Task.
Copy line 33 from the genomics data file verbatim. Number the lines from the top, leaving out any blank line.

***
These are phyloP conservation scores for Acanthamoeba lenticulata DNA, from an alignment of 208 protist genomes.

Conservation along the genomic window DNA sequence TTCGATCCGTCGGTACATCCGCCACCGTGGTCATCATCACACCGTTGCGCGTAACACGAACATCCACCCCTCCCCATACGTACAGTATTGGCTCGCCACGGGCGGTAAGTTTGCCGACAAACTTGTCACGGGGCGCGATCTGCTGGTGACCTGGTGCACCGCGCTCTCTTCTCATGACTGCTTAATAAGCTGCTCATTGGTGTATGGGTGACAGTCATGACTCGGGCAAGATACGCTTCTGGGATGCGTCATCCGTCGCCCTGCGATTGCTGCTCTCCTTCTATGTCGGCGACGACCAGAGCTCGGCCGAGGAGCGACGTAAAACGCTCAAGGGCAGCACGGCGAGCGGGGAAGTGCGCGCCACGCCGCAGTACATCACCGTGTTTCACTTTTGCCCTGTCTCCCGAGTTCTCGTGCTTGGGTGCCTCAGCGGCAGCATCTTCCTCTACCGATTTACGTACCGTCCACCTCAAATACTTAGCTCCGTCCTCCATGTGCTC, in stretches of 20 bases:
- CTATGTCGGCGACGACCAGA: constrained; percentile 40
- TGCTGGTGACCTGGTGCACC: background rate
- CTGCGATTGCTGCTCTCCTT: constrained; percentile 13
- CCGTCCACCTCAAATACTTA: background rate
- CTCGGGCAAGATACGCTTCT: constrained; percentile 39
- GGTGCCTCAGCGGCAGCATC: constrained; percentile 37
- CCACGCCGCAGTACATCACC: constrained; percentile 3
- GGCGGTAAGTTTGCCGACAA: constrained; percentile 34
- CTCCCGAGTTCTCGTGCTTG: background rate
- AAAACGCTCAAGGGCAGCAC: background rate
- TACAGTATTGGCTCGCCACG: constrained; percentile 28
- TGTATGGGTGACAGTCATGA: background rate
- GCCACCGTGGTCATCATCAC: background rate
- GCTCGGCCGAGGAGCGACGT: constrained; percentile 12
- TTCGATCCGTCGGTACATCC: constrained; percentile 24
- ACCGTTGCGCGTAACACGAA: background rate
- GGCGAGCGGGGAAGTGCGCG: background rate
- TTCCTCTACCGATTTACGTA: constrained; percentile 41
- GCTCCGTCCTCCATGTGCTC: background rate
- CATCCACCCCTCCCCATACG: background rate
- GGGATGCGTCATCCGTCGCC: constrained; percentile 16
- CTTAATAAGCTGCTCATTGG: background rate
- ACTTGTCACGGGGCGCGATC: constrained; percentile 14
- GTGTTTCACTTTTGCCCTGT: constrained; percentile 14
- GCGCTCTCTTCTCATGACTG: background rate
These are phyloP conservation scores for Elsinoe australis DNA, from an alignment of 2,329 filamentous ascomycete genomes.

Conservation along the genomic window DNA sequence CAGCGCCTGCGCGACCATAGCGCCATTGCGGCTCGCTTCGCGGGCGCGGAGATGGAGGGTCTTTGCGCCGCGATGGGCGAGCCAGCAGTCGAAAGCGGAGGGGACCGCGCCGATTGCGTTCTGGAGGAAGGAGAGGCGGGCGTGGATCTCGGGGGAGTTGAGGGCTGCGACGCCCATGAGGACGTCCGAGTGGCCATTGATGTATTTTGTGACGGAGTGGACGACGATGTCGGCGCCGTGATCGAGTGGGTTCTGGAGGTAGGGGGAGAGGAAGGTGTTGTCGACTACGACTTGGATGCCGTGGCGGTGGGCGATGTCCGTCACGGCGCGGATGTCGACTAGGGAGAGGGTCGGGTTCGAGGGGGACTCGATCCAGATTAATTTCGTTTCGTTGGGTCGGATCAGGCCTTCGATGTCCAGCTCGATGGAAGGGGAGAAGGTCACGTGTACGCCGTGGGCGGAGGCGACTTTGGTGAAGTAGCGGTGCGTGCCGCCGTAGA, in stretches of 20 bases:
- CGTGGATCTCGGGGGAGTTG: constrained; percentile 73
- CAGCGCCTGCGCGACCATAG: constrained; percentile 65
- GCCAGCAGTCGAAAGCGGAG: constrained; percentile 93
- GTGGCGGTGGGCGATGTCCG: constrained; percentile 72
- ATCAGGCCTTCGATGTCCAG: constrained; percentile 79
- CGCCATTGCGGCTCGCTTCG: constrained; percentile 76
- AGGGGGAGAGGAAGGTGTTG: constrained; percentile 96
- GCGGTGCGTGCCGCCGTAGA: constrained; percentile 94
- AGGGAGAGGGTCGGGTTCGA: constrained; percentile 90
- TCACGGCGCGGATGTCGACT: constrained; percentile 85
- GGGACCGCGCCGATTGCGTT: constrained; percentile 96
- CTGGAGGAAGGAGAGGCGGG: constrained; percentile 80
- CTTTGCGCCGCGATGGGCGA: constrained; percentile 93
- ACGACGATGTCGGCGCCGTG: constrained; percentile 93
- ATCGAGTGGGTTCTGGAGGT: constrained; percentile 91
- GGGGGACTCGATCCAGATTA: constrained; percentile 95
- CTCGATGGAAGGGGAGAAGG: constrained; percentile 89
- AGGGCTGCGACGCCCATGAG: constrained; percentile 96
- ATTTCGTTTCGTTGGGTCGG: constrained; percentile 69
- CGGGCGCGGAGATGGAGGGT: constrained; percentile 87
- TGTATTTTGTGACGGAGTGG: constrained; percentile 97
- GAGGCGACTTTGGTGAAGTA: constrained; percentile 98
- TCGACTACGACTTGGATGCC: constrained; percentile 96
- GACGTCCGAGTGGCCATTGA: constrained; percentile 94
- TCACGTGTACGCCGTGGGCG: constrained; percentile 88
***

- GTGGCGGTGGGCGATGTCCG: constrained; percentile 72